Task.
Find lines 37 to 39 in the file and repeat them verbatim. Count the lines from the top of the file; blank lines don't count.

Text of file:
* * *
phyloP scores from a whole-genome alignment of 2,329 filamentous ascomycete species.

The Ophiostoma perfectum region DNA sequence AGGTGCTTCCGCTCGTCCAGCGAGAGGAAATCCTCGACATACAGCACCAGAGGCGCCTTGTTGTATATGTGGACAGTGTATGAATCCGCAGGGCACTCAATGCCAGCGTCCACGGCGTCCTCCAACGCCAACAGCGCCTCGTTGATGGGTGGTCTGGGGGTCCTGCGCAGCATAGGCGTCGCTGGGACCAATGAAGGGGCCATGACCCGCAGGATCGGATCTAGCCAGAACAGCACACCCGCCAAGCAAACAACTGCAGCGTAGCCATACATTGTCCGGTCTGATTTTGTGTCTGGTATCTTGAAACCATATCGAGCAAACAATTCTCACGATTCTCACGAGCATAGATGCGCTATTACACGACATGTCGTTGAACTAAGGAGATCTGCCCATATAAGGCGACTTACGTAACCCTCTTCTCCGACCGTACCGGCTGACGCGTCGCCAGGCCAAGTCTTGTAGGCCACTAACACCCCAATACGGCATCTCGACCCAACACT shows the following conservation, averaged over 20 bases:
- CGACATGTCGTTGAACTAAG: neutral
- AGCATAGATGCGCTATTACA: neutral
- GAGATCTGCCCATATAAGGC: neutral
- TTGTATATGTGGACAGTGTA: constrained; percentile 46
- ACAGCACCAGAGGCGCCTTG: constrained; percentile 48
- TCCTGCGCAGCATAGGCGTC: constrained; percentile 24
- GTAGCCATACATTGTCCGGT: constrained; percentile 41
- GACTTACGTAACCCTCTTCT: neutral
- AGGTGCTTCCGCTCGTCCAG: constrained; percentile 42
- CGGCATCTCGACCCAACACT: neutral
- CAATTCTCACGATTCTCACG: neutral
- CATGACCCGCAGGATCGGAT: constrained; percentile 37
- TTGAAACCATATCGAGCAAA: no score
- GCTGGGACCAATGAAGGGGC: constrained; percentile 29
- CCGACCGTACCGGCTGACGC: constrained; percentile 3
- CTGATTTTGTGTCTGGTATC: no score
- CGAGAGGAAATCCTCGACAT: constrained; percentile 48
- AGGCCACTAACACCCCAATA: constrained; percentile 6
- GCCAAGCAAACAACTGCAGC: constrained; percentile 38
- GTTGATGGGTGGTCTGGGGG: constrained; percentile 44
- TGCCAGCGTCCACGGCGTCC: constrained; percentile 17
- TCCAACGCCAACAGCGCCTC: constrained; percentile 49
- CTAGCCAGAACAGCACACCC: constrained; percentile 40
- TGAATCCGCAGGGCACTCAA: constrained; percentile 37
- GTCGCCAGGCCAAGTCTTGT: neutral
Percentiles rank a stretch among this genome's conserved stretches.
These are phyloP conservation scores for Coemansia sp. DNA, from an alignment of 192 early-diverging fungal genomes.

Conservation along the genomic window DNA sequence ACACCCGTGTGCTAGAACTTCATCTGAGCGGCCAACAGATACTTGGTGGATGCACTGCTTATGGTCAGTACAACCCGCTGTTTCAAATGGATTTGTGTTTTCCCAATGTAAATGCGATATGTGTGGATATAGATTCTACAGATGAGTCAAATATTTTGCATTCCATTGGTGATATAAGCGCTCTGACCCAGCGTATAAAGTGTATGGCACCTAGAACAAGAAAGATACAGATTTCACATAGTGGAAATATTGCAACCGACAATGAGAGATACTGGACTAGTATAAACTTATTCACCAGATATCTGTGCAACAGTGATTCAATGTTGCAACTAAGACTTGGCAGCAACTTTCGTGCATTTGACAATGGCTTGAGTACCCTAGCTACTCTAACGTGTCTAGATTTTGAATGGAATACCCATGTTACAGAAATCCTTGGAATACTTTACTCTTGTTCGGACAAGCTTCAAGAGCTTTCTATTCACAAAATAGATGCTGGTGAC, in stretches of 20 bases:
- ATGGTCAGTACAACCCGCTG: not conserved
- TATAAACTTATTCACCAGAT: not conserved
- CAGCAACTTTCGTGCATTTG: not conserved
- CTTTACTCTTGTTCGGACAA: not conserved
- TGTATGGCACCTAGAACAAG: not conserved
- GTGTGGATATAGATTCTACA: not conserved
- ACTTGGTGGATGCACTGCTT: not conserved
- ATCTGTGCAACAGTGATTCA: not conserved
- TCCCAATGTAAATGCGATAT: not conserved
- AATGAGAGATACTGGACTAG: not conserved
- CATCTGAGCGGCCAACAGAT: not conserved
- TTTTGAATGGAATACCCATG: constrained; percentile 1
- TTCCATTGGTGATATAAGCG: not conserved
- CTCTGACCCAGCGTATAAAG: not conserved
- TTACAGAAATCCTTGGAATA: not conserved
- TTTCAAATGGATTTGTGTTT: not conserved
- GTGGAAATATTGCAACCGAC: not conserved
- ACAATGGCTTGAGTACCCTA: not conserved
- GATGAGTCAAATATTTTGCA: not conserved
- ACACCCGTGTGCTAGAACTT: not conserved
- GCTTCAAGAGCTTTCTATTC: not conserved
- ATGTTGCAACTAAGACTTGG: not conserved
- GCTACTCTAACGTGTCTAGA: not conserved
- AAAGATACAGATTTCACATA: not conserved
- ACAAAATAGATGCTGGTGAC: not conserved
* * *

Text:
- ACTTGGTGGATGCACTGCTT: not conserved
- ATCTGTGCAACAGTGATTCA: not conserved
- TCCCAATGTAAATGCGATAT: not conserved